Odling-Smee & Braithwaite (2003) discuss how learning affects fish orientation. Possible orientation mechanisms include landmarks (most evidence comes from lab studies which doesn't necessarily translate to the wild), compass orientation (including a sun-compass or a magnetic compass, but probably not polarized light), water movements (probably more applicable to fish that live near stationary objects or in rivers), inertial guidance & internal clocks (i.e. paying attention to their own movements & use their internal circadian clock to be at particular locations at particular times of day), and social cues (following other fish). One interesting point is the importance of the fish's ecological environment in what is learned (i.e. landmark use of shallow vs. open-water dwelling fish). The paper includes a section on salmon, mostly focused on homing to find their natal river, but briefly mentioning ocean migration mechanisms of pheromone tracking and celestial and magnetic compasses. Lohmann et al. (2008) address long-distance ocean migration (not confining themselves to fish) with respect the the navigational clues available, and discusses the advantages and disadvantages to various methods of studying ocean migration (lab experiments, ocean experiments, and telemetry data). Salmon are known to possess magnetic compasses and perhaps also magnetic maps. Magnetic anomalies might actually be used as landmarks, rather than being problematic for magnetic navigation (evidence from sharks and whales). Salmon can use chemical/olfactory clues to find their natal river, including from estuary or coastal environments where the salmon can sample the differences between water is stratified in vertical layers; however, ocean navigation most likely involves non-olfactory mechanisms. Other cues involve hydrodynamics such as wave direction and current. Hatchling sea turtles use wave direction to orient offshore and salmon might use waves similarly, though there is currently no evidence of this, and could possibly also use wave direction in the open ocean due to seasonally consistent winds. Currents are used by many animals in shallow water, but probably aren't useful for open ocean navigation. Salmon might also be able to use skylight polarization patterns or a sun compass. Finally, there are interesting similarities between sea turtle and salmon navigation (open ocean followed by natal homing at 2 different spatial scales with probably 2 different mechanisms), where open ocean navigation is better understood in sea turtles and natal homing better understood in salmon.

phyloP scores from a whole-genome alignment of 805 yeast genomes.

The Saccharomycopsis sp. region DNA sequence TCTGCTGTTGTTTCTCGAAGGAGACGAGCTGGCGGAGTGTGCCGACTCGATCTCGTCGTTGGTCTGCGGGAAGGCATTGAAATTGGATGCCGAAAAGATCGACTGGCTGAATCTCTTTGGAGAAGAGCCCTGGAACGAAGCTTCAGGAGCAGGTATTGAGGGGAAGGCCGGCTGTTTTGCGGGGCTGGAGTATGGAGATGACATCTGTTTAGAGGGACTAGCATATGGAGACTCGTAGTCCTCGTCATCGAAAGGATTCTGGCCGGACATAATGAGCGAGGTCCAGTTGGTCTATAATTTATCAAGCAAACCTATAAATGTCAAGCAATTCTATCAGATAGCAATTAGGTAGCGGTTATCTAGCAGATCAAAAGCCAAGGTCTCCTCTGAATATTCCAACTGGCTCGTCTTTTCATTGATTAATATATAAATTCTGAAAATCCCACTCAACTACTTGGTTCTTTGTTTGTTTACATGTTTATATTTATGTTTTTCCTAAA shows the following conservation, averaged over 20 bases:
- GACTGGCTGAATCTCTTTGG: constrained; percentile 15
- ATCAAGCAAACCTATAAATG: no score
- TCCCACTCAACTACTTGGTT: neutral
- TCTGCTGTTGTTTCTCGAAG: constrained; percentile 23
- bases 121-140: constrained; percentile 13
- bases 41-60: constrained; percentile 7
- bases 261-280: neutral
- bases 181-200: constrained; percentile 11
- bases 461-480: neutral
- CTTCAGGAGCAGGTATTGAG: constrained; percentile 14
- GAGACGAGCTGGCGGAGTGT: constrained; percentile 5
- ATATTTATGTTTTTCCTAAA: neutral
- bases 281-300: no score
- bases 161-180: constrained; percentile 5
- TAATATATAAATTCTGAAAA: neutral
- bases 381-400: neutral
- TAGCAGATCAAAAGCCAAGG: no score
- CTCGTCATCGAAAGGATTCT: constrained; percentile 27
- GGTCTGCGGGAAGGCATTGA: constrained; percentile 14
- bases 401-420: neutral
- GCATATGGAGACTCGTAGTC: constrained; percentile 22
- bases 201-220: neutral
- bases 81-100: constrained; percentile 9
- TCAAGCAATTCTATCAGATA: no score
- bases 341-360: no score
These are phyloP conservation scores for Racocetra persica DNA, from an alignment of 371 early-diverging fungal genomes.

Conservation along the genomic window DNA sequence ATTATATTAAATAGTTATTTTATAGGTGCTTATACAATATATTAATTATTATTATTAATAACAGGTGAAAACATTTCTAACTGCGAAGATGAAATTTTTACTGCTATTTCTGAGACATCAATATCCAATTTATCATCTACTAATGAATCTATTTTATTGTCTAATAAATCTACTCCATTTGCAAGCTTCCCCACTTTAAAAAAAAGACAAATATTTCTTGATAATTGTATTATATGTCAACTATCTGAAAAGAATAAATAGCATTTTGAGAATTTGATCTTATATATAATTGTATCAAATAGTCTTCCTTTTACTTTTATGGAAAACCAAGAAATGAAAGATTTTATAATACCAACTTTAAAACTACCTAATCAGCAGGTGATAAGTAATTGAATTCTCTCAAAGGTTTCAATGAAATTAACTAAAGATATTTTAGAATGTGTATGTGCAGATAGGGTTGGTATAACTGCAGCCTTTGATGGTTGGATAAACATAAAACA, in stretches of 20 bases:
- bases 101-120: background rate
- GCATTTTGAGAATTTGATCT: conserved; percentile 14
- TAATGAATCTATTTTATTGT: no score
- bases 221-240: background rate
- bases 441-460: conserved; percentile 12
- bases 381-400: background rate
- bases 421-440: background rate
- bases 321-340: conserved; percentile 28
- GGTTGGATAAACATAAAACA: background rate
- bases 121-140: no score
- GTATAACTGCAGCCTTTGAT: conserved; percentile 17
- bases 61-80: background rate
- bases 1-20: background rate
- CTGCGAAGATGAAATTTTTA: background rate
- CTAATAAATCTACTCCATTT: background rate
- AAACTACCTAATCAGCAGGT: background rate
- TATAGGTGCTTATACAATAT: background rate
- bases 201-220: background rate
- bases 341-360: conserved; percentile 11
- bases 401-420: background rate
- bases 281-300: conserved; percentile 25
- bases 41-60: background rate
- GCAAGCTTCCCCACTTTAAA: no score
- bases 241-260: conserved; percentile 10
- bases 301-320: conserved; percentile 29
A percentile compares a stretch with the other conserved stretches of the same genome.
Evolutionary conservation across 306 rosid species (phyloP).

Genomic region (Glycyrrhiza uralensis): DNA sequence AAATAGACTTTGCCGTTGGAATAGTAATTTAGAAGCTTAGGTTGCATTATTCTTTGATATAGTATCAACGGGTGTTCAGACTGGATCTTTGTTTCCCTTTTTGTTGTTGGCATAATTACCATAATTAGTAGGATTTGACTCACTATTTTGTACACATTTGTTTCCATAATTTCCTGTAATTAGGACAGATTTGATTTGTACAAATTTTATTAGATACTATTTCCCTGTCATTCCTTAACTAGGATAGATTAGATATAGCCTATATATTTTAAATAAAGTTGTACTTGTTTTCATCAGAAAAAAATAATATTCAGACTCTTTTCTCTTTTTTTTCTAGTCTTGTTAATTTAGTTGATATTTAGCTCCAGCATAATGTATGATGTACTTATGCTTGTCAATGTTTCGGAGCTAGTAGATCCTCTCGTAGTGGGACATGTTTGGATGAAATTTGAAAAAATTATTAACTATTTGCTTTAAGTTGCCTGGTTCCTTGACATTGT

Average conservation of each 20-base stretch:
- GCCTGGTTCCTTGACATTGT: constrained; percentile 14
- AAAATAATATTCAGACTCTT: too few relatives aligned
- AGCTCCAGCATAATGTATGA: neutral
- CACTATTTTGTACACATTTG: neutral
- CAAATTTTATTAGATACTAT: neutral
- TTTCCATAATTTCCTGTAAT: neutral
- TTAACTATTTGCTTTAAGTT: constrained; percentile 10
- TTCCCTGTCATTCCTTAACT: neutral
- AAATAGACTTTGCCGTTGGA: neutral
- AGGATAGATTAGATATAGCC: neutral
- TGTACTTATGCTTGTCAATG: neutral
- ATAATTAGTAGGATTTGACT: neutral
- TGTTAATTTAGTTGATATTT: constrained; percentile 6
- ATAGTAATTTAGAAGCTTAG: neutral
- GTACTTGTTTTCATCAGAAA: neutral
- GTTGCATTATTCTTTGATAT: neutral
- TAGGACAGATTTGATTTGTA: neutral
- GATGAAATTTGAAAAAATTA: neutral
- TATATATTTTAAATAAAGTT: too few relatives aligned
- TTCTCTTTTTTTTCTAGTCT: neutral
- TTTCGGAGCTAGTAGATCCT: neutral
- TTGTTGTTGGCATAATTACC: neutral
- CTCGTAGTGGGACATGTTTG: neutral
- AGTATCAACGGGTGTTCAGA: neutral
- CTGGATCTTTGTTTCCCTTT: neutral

[also cognition] Warburton (2003) discusses learning from a foraging rather than orientation perspective, looking at factors that affect learning and thus foraging success. Memory windows seemed to vary based on the predictability of food availability with "significant interspecific and interpopulation differences correlated with ecology." Performance can increase due to motivation or learning, example of coho (Oncorhynchus kisutch) increasing prey capture ability with experience.

Humston et al. (2004) created a spatiotemporally dynamic population model including heterogeneity of biotic and abiotic conditions. They investigate 3 movement behaviors: random-walk, kinesis, and restricted-are search (gradient response). They found restricted-area search very sensitive to initial conditions with grater variability among cohorts as fish tended to get stuck in local maxima and not move much (the model did not include prey depletion or density-dependence), and they recommend minimalistic movement models where there is no empirical evidence for complex behaviors at the appropriate spatiotemporal scale of the model. In a different vein, Naug & Arathi (2006) investigate decision rules used by honey bees (Apis cerana) to optimally forage in patches with multiple dynamic options.

Friedland et al. (2001) analyze temperature data from data storage tags to determine possible migration routes for chum salmon (Oncorhynchus keta) tagged in the Bering Sea migrating to Japan. They found that fish tended to make more directed progress (as determined by crossing isotherms) during the day when they also exhibited mode diving behavior, while at night temperatures tended to remain constant with the fish presumably near the surface. They found this supports a light-based orientation mechanism, such as a sun compass, with the daytime dives and ascents possibly related to finding/maintaining heading (maybe using polarization which would be robust to varying light conditions), though some form of magnetic navigation and/or thermal gradients may also be used in some way.

Interesting references (need to be added to JabRef):

  • Hansen LP, Jonsson N, Jonsson B (1993) Oceanic migration in homing Atlantic salmon. Anim Behav 45:927–941
  • Haugh CV, Walker MM (1998) Magnetic Discrimination Learning in Rainbow Trout (Oncorhynchus mykiss). J Navigation 51:35–45
  • Hiramatsu K, Ishida Y (1989) Random movement and orientation in pink salmon (Oncorhynchus gorbuscha) migrations. Can J Fish Aquat Sci 46:1062–1066
  • Nordtug T, Berg OK, Melo TB (1994) Directional light transmission in the pineal window of Atlantic salmon (Salmo salar L.) may be used for solar orientation. J Exp Zool 269: 403–412